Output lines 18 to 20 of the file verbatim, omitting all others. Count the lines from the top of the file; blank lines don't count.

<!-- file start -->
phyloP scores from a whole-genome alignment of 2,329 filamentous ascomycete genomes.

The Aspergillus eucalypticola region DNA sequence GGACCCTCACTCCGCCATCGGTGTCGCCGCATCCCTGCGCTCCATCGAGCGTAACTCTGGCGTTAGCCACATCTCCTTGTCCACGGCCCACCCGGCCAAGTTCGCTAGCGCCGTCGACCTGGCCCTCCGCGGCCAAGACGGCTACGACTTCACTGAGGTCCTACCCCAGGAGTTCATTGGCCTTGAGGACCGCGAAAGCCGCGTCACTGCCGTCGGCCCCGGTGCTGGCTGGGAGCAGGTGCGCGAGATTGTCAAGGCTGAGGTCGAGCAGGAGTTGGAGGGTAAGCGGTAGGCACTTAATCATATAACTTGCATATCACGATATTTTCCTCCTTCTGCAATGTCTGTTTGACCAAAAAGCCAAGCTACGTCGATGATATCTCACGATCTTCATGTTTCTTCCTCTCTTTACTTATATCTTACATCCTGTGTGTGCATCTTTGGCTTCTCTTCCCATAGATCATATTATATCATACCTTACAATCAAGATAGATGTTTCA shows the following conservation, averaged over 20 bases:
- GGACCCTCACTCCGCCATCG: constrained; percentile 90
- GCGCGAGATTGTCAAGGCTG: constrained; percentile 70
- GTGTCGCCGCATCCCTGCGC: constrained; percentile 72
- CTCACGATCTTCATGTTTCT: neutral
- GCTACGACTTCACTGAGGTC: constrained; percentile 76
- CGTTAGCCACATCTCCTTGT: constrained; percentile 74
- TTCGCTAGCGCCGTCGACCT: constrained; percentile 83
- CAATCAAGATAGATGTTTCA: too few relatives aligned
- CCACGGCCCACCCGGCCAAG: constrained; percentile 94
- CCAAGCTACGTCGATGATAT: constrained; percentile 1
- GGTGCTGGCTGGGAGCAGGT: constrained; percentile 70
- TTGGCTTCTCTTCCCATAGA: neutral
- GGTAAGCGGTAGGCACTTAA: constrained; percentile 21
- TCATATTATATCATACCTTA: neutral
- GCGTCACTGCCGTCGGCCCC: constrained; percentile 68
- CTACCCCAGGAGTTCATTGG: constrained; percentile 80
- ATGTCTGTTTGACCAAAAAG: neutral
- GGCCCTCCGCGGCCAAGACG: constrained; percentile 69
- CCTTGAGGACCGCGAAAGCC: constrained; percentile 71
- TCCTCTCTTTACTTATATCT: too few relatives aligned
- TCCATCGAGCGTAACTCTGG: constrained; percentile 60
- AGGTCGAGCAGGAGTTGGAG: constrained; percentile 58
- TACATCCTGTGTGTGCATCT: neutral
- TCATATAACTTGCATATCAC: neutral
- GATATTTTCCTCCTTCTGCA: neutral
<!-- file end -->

- CTACCCCAGGAGTTCATTGG: constrained; percentile 80
- ATGTCTGTTTGACCAAAAAG: neutral
- GGCCCTCCGCGGCCAAGACG: constrained; percentile 69